Like many an overextended or depleted artist, Mayfield has dug into his past for material for this album, which sounds hastily conceived and then competently executed to meet some contractual deadline. Four of the seven tunes were written prior to 1971, during the time Mayfield was trying to find himself as a solo artist. “To Be Invisible” comes from the Claudine soundtrack, which Mayfield recently wrote and produced for Gladys Knight and the Pips. The very titles of the two new numbers, “Kung Fu” and “Sweet Exorcist,” signal the lack of invention.
Mayfield has run into the same problems that marred his first three albums. Without a clear focus, a Superfly or a Claudine character to identify with, Mayfield goes off in a hundred different directions — peace, ecology, divorce, future shock — always ponderously. His love songs come out curiously detached and abstract, and consequently monotonous.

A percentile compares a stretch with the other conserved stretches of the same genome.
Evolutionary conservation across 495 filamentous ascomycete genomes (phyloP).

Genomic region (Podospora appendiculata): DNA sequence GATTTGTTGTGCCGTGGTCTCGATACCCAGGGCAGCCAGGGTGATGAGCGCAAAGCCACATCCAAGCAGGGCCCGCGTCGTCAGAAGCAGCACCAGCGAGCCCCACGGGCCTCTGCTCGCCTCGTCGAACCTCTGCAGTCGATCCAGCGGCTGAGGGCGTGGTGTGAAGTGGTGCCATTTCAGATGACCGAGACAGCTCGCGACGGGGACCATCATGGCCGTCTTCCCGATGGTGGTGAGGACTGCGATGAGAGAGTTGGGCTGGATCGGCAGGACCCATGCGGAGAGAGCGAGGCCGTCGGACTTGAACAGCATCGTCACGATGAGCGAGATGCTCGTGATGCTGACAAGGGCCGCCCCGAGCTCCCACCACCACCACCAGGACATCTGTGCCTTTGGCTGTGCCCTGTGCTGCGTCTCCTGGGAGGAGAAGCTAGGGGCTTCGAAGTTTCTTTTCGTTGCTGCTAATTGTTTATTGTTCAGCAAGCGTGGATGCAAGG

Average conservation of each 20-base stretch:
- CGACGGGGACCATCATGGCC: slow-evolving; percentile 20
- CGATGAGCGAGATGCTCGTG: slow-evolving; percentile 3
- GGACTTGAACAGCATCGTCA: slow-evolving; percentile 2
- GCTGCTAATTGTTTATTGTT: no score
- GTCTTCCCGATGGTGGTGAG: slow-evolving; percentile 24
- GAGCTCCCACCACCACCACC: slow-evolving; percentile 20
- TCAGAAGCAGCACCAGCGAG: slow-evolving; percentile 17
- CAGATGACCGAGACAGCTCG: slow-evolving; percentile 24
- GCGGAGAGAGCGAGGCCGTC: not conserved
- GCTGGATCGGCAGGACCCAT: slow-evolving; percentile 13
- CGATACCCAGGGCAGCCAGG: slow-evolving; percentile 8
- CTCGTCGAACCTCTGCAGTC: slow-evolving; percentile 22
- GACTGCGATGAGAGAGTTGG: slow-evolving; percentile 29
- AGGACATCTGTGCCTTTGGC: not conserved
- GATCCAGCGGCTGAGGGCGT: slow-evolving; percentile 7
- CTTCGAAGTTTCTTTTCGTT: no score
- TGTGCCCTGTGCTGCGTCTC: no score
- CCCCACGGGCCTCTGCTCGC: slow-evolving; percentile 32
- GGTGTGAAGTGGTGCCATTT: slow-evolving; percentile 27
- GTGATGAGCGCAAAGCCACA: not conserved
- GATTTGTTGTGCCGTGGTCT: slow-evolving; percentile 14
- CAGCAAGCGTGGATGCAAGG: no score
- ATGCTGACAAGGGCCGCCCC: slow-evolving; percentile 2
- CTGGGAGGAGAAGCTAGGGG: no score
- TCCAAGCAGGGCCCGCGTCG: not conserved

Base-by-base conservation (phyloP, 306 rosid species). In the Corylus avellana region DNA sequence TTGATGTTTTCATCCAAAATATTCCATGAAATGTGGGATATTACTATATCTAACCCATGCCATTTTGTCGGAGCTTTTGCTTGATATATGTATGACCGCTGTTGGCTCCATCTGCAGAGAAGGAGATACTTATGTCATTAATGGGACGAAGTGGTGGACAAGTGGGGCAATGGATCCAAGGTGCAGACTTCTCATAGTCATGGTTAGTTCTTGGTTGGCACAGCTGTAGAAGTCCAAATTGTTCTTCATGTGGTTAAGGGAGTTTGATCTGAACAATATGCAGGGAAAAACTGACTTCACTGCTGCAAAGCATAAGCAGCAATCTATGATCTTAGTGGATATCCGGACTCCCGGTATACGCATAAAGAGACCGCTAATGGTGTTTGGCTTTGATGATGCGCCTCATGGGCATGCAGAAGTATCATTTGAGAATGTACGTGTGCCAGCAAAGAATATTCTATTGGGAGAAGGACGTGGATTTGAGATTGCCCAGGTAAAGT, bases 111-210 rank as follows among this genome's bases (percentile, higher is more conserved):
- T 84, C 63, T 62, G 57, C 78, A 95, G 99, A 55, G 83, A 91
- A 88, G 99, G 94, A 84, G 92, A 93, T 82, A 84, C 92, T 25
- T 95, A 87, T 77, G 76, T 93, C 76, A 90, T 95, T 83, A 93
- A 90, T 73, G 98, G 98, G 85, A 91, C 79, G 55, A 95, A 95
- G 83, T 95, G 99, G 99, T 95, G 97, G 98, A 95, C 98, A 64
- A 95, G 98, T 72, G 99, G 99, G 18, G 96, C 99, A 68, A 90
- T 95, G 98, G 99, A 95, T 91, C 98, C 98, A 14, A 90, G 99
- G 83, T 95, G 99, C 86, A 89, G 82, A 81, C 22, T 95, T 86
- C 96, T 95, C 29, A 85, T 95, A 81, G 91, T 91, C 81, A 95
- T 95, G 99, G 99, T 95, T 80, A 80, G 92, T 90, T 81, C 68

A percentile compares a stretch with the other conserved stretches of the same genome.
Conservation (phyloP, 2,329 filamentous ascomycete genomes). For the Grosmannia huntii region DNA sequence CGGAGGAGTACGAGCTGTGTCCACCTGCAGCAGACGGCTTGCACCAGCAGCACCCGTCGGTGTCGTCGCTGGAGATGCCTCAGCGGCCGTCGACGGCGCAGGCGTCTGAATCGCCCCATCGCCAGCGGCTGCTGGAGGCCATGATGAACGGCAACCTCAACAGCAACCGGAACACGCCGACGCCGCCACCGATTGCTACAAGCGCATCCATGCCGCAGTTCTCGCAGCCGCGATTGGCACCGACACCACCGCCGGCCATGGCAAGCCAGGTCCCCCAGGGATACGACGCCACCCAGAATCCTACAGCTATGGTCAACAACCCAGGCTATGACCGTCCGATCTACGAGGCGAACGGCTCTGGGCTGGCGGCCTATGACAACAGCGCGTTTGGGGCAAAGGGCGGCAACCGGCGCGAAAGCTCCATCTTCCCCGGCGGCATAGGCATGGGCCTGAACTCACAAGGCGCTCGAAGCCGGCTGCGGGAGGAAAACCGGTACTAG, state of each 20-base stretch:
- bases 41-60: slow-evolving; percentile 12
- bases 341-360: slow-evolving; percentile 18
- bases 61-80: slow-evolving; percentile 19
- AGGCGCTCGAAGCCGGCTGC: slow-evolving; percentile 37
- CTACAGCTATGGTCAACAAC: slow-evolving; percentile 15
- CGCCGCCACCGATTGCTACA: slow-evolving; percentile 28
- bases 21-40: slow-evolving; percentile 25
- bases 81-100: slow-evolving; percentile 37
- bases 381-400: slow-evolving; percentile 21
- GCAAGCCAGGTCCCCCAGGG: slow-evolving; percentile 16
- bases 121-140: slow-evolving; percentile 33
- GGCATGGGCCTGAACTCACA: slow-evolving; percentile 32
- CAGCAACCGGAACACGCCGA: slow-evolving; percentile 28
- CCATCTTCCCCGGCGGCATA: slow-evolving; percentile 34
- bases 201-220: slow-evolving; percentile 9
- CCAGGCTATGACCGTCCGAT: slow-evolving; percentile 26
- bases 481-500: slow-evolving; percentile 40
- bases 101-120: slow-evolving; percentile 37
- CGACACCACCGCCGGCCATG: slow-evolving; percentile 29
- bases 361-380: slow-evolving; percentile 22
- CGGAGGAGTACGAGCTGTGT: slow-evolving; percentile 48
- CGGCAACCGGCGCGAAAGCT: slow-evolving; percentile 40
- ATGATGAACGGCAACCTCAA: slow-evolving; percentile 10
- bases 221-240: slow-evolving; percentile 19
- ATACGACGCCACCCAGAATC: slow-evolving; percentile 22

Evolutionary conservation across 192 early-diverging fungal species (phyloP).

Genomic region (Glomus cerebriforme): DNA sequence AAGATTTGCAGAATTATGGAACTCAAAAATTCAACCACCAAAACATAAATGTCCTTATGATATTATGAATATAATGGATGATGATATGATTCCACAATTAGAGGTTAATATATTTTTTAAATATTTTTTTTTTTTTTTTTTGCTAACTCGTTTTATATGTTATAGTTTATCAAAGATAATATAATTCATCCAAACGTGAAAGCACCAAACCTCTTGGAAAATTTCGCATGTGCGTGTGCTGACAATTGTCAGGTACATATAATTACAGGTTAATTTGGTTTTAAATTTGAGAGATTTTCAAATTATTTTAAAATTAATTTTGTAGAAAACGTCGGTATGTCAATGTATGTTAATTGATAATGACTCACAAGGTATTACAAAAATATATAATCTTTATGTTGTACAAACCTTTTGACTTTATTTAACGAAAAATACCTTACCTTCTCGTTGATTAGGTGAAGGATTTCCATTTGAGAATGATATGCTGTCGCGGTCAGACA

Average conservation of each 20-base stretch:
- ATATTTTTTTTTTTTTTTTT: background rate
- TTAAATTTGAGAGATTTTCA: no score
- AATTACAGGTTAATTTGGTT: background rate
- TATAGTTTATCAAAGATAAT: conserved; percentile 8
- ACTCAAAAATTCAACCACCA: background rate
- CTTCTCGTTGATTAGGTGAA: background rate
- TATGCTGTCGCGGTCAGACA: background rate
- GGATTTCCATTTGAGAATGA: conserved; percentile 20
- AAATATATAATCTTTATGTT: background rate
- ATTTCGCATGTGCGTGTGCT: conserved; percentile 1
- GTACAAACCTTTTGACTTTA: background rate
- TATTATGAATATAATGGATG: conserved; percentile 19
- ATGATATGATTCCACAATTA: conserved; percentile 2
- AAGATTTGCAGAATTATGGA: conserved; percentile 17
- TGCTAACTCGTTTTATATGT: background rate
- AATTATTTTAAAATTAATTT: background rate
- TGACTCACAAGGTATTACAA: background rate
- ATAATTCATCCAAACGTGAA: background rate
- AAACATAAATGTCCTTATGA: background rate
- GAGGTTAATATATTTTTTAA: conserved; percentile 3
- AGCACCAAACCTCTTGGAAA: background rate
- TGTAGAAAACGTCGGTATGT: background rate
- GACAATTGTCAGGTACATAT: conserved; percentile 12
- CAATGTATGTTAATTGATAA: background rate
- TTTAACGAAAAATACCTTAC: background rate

He’ll sacrifice anything for a rhyme: “Don’t put yourself in solitude / Who can I trust with my life?/When people tend to be so rude!”
Some of his conceits are particularly silly: “My momma borned me in a ghetto! / But no, she couldn’t call me Jesus/I wasn’t white enough, she said / And then she named me Kung Fu.”
The music is competently routine. Almost all of it is in the Superfly boogie-down mold, but without the extras that made the best Superfly cuts stand out. The hustler hero of the movie seemed to inspire a vitality in his singing which is missing here. As are the searing tenor sax/violin charts he and Johnny Pate wrote for the soundtrack. As is the melodic inventiveness of the best Superfly cuts.
All that’s left is Mayfield’s basic competence in using the studio. At this point, the Superfly-derived material the Motown writers have been coming up with for Eddie Kendricks is far superior to what Mayfield can come up with.